3 Reasons to Avoid Nuclear Power
There are three remaining reasons that I don’t think nuclear is a place investors should be looking for value right now.
For safety’s sake
Whether it’s mechanical failure, human error, or a natural disaster, there are major risks associated with nuclear plants. Boosters may count these as one-time events, but they’ve happened more than once, and with Japan looking at billions of dollars to rebuild what was lost after the Fukushima Daiichi disaster, the risk should be a major factor in any investment.
Costs are rising, not falling
Compared to other alternative energy sources like wind and solar, whose costs are falling, nuclear is headed in the wrong direction.
It’s a dying business
A look at how financial markets view nuclear power may give even the most hardened supporters pause. Rating agencies have downgraded companies with nuclear assets, and nuclear stocks have plummeted this year.
Investors should also consider that in the past year, U.S. nuclear power generation wasdown 2.7% and worldwide capacity has fallenfrom 375.5 GW to 365.5 GW. It’s true that nuclear is out of favor, and according to trends, renewable energy is picking up the slack.
Foolish bottom line
Despite backlash from commenters when I askedif nuclear was really safe, it turned out it hasn’t been for investors since Japan’s disaster. There hasn’t been a bounce back, and shares ofCameco(NYS:CCJ) ,Uranium Energy(NYS:UEC) , andUranerz Energy(NYS:URZ) have continued to slide.
See full article from DailyFinance:http://www.dailyfinance.com/2011/12/09/3-reasons-to-avoid-nuclear-power
Adding to the Case Against Nuclear – Enformable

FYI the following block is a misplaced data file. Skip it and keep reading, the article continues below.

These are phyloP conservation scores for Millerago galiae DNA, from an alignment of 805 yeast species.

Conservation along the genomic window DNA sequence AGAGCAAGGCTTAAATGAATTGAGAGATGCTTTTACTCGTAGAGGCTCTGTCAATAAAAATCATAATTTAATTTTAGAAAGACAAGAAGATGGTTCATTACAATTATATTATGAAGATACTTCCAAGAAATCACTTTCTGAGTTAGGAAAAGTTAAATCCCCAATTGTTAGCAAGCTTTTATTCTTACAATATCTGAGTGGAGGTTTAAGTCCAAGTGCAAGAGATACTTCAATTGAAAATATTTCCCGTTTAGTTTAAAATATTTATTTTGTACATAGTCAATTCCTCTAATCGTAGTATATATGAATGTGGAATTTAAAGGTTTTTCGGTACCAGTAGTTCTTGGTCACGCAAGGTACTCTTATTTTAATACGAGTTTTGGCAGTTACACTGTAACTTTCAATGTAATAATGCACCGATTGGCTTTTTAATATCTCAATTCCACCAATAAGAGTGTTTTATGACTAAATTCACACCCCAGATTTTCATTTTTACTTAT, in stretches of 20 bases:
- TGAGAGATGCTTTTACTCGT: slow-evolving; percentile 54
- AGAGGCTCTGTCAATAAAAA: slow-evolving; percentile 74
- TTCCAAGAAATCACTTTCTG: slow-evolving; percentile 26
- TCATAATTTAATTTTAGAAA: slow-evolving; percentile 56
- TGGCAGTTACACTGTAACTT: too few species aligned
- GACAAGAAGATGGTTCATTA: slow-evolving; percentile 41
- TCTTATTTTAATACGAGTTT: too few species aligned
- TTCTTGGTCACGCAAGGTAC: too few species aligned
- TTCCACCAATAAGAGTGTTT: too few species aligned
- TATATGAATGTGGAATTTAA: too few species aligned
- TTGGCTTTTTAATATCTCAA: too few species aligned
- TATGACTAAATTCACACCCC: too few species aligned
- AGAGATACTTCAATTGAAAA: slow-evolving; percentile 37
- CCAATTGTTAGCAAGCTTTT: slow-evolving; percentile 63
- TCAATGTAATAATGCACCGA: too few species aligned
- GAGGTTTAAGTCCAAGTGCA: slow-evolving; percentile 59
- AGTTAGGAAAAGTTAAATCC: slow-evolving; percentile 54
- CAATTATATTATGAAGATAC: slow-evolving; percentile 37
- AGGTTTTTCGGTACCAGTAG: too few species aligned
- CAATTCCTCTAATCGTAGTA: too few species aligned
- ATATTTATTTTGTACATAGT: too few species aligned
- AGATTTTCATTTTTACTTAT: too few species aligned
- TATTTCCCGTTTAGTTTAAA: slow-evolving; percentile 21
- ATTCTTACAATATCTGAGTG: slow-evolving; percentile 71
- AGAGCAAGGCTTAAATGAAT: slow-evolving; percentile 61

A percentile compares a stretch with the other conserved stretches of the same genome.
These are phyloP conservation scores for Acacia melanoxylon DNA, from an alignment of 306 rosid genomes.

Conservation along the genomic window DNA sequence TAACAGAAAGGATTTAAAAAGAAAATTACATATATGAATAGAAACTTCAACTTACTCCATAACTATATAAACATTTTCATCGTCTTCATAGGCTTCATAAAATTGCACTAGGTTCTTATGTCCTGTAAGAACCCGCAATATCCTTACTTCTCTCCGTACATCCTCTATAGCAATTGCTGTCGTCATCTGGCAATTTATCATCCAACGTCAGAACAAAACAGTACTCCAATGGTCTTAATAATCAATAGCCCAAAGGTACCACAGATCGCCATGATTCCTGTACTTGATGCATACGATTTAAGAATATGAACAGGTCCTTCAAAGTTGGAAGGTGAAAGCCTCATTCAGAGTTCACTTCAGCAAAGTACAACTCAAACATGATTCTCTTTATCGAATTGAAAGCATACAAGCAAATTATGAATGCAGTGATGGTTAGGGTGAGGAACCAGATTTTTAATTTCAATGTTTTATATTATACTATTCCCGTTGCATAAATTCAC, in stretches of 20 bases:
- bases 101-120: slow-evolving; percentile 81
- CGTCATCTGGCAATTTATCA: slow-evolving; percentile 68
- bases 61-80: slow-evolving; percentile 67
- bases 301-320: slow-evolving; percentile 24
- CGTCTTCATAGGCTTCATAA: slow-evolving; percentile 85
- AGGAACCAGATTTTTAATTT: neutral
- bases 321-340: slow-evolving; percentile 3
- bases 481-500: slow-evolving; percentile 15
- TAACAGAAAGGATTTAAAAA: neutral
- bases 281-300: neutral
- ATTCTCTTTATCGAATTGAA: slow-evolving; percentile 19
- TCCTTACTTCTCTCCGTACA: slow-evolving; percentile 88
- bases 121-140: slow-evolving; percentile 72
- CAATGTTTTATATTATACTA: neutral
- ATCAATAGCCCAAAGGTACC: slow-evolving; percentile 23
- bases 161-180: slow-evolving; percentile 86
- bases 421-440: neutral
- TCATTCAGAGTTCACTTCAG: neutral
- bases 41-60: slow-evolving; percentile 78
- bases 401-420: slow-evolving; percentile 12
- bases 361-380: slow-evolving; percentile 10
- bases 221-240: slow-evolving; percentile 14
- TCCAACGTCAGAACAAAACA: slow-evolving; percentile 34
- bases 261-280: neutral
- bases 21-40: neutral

- It is not too cheap to meter
- It heavily effects the ability of a nation to react responsibly during crisis
- It is not sustainable
- Fast Breeders are farther away today than ever, not already a well implemented technology as many nuclear proponents used to fantasize about
- The attitudes displayed by pro-nuclear forces are proposed to be based on ‘scientific method’, however they are too dogmatic
Likelihood is not fact, and an argument based on likelihoods may be as wrong as the wildest guesswork. Moreover it MAY MISS THE WHOLE POINT, as the microscope might explain the details of a paint on a painting, but is unable to show the whole picture.
These scientists and engineers attempt to control life by ruler and scale, predicting the world around them.
Their hard-headed, tough-minded attitudes towards any cracks in ‘the need for nuclear power’ exemplifies their fascination with ‘teology’.
The fact remains, programming of matter must be achieved by waves of which are much faster than vibrations of matter. Reference a driver in a car, he is only able to operate it, because his mind is capable of thinking faster than the engine can run.
The nuclear industry has always been based on preconceptions, likelihoods, postulations, and reductionism, to name a few. A modern regulator is nothing more than an over-glorified accident inspector, who is in fact PROUD OF THE ACCIDENT.
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